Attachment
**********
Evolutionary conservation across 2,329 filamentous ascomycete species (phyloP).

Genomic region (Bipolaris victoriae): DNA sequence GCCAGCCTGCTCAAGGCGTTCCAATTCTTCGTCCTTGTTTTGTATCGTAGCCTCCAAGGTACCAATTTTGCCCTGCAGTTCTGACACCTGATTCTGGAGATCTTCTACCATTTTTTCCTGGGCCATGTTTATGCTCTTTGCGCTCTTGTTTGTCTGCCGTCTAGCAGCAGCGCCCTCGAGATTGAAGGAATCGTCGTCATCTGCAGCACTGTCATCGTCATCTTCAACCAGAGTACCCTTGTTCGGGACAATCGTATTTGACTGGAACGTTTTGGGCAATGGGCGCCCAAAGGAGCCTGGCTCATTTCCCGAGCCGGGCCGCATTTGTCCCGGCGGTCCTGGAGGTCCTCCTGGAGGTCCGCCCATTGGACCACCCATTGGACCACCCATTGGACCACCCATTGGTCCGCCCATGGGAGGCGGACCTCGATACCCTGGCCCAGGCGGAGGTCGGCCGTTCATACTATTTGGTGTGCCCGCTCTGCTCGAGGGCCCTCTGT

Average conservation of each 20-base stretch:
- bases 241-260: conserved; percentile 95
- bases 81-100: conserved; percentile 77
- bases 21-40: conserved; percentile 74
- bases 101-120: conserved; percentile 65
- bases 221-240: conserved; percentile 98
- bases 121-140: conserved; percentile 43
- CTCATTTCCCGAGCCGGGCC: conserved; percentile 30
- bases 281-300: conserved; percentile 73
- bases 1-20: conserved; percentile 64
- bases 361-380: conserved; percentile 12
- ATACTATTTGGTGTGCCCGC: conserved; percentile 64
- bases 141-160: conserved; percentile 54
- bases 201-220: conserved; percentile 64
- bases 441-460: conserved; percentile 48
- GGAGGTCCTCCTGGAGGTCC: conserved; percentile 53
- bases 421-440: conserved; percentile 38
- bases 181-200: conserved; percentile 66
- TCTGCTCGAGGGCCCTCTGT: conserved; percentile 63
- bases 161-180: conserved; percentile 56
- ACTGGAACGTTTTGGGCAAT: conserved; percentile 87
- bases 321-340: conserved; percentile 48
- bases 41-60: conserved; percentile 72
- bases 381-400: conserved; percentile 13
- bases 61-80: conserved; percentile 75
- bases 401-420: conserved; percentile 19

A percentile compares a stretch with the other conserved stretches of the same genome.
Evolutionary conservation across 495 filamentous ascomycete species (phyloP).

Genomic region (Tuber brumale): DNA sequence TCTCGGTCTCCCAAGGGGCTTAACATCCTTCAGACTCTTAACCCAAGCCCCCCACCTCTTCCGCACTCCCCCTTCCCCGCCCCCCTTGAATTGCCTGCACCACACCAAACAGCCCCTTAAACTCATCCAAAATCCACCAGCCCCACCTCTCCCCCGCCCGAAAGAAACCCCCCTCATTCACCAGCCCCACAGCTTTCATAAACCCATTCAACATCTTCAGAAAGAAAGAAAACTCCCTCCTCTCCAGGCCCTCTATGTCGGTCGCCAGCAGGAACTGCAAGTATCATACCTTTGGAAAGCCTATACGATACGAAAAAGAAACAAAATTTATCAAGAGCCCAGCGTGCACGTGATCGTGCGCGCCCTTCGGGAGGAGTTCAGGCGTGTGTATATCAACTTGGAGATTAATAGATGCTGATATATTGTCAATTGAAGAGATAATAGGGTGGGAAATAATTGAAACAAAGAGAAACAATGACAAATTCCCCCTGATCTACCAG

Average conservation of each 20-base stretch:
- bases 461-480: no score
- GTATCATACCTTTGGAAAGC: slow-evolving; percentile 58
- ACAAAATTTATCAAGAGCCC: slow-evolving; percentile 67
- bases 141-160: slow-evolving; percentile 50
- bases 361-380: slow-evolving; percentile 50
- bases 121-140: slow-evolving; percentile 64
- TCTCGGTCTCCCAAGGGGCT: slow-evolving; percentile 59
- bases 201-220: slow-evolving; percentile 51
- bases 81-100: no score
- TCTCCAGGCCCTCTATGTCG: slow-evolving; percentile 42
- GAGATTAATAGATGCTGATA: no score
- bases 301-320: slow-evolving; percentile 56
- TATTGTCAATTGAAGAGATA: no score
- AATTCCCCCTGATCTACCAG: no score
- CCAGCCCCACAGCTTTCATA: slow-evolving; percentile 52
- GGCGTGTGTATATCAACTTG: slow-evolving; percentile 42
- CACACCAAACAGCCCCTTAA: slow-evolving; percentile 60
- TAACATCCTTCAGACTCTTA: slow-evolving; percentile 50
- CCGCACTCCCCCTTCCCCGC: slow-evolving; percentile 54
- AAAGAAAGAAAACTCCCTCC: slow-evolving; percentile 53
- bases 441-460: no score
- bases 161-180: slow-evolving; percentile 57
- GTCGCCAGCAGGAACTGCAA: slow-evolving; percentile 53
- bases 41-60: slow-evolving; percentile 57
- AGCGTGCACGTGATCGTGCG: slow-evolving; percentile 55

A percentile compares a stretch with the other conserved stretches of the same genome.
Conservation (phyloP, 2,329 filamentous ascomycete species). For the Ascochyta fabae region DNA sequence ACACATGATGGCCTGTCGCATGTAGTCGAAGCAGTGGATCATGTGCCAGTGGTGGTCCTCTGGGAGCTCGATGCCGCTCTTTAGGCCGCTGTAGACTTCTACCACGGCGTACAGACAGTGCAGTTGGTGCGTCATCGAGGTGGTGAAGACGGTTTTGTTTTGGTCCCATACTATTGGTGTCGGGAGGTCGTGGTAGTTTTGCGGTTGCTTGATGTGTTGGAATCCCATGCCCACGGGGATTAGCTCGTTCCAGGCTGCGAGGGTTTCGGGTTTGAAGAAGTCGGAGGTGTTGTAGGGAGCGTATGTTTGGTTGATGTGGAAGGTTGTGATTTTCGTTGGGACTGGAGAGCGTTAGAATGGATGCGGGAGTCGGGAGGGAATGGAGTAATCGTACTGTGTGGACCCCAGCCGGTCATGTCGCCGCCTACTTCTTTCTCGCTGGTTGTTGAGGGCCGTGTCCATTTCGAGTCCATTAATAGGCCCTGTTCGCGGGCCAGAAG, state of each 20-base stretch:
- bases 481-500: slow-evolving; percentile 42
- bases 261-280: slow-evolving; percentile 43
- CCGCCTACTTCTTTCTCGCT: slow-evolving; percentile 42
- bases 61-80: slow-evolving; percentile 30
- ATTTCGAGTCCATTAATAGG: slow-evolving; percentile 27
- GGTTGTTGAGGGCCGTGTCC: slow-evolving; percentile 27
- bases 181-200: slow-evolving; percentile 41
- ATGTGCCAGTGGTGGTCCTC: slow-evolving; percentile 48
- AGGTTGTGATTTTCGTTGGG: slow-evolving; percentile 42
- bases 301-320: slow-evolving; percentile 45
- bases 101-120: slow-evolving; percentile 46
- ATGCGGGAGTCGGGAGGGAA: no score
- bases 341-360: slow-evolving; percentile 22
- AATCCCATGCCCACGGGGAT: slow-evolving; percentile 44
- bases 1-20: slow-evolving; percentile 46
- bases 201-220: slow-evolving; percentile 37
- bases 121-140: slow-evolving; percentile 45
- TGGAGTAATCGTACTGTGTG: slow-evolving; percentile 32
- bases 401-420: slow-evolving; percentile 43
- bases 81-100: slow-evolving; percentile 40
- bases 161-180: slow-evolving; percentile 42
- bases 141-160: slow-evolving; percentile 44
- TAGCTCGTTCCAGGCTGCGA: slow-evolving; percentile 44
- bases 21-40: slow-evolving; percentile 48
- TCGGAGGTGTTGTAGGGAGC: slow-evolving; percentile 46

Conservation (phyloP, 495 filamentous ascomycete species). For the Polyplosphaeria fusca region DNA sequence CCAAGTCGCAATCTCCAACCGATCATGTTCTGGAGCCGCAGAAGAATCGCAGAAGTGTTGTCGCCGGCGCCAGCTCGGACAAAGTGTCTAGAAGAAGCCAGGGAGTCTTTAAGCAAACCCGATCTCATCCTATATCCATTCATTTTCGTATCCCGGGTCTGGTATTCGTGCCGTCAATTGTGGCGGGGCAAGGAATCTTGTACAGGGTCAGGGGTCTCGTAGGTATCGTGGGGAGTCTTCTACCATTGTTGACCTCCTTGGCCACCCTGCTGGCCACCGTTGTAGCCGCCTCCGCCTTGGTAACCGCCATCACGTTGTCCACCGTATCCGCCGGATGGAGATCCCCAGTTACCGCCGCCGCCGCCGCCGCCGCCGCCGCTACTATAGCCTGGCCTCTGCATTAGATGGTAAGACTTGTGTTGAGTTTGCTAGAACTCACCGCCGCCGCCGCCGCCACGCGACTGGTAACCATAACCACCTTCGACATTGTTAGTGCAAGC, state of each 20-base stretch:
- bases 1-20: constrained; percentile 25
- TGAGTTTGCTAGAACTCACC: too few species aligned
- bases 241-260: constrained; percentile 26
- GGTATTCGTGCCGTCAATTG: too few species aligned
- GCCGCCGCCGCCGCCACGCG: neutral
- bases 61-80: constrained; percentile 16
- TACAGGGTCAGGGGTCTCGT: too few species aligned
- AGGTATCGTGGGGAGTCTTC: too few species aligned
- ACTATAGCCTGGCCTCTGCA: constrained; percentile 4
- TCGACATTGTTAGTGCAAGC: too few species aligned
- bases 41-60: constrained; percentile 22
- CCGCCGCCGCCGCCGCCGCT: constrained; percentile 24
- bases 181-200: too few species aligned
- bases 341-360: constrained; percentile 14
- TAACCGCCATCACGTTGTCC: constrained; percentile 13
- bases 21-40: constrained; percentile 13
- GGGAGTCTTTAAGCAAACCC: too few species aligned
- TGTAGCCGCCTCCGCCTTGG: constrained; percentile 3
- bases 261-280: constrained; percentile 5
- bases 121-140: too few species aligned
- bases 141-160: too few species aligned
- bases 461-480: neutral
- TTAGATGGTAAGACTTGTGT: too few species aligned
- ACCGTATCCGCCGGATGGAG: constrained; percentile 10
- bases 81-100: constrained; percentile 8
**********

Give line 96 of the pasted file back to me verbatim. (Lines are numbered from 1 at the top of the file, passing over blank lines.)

- bases 41-60: constrained; percentile 22